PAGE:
This assessment has been updated. 

This assessment does not include the products ordered by the Romanian Land Forces (RLF).  The RLF is currently operationalizing the first 12 of the total 227 8x8 Piranha V infantry fighting vehicles (IFV) purchased from General Dynamics. Starting in 2020, the land forces will also receive 347 8x8 Agilis vehicles (armored transporter, amphibious and IFV variants) jointly produced by the Romanian Military Vehicle Systems and Rheinmetall Defense.

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U.S. on Alert as Idlib Offensive is Imminent: Threat of Chemical Attacks?

(1) The White House and the U.S. Department of Defense are closely monitoring the situation in the greater Idlib region. Over the past days, the Bashar al-Assad regime has continued…

(1) The White House and the U.S. Department of Defense are closely monitoring the situation in the greater Idlib region. Over the past days, the Bashar al-Assad regime has continued to amass army formations and Iranian-backed militias in the main assault positions around the opposition-held stronghold.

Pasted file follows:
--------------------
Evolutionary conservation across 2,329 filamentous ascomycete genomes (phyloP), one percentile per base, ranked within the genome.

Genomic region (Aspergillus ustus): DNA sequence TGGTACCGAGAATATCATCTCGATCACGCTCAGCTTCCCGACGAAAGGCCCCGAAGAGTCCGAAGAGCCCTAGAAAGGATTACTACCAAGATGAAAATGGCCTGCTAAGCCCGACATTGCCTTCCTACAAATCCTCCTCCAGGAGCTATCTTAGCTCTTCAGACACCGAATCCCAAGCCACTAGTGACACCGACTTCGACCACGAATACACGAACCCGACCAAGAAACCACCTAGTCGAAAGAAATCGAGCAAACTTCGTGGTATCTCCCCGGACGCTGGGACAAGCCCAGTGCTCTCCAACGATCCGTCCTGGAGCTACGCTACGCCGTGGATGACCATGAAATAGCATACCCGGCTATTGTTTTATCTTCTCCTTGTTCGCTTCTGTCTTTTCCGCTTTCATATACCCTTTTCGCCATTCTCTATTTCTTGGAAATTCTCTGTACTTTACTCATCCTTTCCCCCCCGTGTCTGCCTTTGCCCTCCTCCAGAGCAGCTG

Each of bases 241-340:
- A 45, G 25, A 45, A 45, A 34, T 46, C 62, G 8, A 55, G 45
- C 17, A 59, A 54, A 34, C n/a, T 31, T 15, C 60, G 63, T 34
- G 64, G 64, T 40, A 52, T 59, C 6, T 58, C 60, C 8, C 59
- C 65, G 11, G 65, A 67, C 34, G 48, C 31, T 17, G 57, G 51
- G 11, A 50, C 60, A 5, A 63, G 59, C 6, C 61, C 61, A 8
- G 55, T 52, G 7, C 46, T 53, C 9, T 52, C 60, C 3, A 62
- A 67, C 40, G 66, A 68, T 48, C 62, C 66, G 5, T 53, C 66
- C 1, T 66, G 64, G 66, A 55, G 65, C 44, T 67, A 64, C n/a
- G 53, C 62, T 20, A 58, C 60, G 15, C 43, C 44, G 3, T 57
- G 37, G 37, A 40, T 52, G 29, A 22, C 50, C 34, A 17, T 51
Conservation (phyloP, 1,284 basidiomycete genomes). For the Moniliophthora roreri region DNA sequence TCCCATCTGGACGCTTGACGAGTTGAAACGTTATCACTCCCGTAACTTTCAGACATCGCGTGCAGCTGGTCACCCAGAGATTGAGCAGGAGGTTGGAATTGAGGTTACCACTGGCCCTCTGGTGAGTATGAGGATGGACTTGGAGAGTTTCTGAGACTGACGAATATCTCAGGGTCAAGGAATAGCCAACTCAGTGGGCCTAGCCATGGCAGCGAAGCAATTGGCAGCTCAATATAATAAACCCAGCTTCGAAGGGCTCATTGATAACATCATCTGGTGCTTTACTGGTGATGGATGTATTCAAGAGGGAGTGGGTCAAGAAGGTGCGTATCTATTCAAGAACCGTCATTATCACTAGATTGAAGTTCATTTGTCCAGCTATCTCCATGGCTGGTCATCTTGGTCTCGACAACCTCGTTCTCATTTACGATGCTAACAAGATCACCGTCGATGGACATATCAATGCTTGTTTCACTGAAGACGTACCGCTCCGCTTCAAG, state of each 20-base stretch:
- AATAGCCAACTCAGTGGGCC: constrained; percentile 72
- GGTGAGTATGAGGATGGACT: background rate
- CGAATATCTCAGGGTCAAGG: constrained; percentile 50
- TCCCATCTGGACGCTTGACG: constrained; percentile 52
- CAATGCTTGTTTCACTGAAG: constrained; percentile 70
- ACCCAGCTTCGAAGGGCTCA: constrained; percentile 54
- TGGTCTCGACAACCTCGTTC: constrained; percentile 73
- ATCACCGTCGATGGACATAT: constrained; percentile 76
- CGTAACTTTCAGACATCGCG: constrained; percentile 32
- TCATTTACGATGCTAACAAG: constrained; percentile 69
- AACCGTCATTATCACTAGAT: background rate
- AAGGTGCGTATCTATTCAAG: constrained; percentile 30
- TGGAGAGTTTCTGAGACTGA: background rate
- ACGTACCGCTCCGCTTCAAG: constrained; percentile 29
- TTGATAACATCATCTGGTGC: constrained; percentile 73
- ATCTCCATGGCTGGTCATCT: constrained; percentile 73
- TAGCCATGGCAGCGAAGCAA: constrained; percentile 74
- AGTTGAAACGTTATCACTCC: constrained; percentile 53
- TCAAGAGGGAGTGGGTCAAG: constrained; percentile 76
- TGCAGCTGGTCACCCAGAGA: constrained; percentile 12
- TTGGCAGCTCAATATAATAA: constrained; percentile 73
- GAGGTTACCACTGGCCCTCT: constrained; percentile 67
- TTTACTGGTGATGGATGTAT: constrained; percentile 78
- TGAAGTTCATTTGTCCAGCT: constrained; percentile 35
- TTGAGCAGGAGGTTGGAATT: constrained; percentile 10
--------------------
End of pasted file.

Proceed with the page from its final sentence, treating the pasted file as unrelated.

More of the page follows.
(2) The 4th Armored Division has been moved to Northern Hama. Their position is strengthened by a rare deployment of the Republican Guards, both near Lataminah and Jabal al-Turkmen. In Western Aleppo, Iranian-backed militias, spearheaded by Hezbollah and Iraqi Popular Mobilization Units (PMUs), are completing their transfer from the Deir ez-Zor frontline. The strategic Abu ad-Duhur airfield, located on Idlib’s Eastern flank, has been reinforced by the deployment of Assad’s most battle-hardened and elite unit, the Tiger Forces. Reconciled opposition groups from Da’ara province are also moving towards Idlib. The infantry build-up is supported by the Syrian Arab Air Force (SyAF), which has dispatched Mi-8/17 helicopters to Hama airfield, and by an unprecedented Russian naval deployment in the Eastern Mediterranean. Two days ago, the Syrian army closed al-Duhr checkpoint, the last civilian crossing out of Idlib.

Military Situation in the “Greater Idlib” region (August 2018)

(3) As the start of the offensive seems imminent, the U.S., France and the United Kingdom have voiced concerns that the Assad regime will follow the “Eastern Ghouta model” and launch chemical weapons (CW) attacks on opposition-held towns.  Opposition groups claim that they have (unverified) information pointing towards the town of Kafr Zabl as the main target for the regime’s impending CW attack.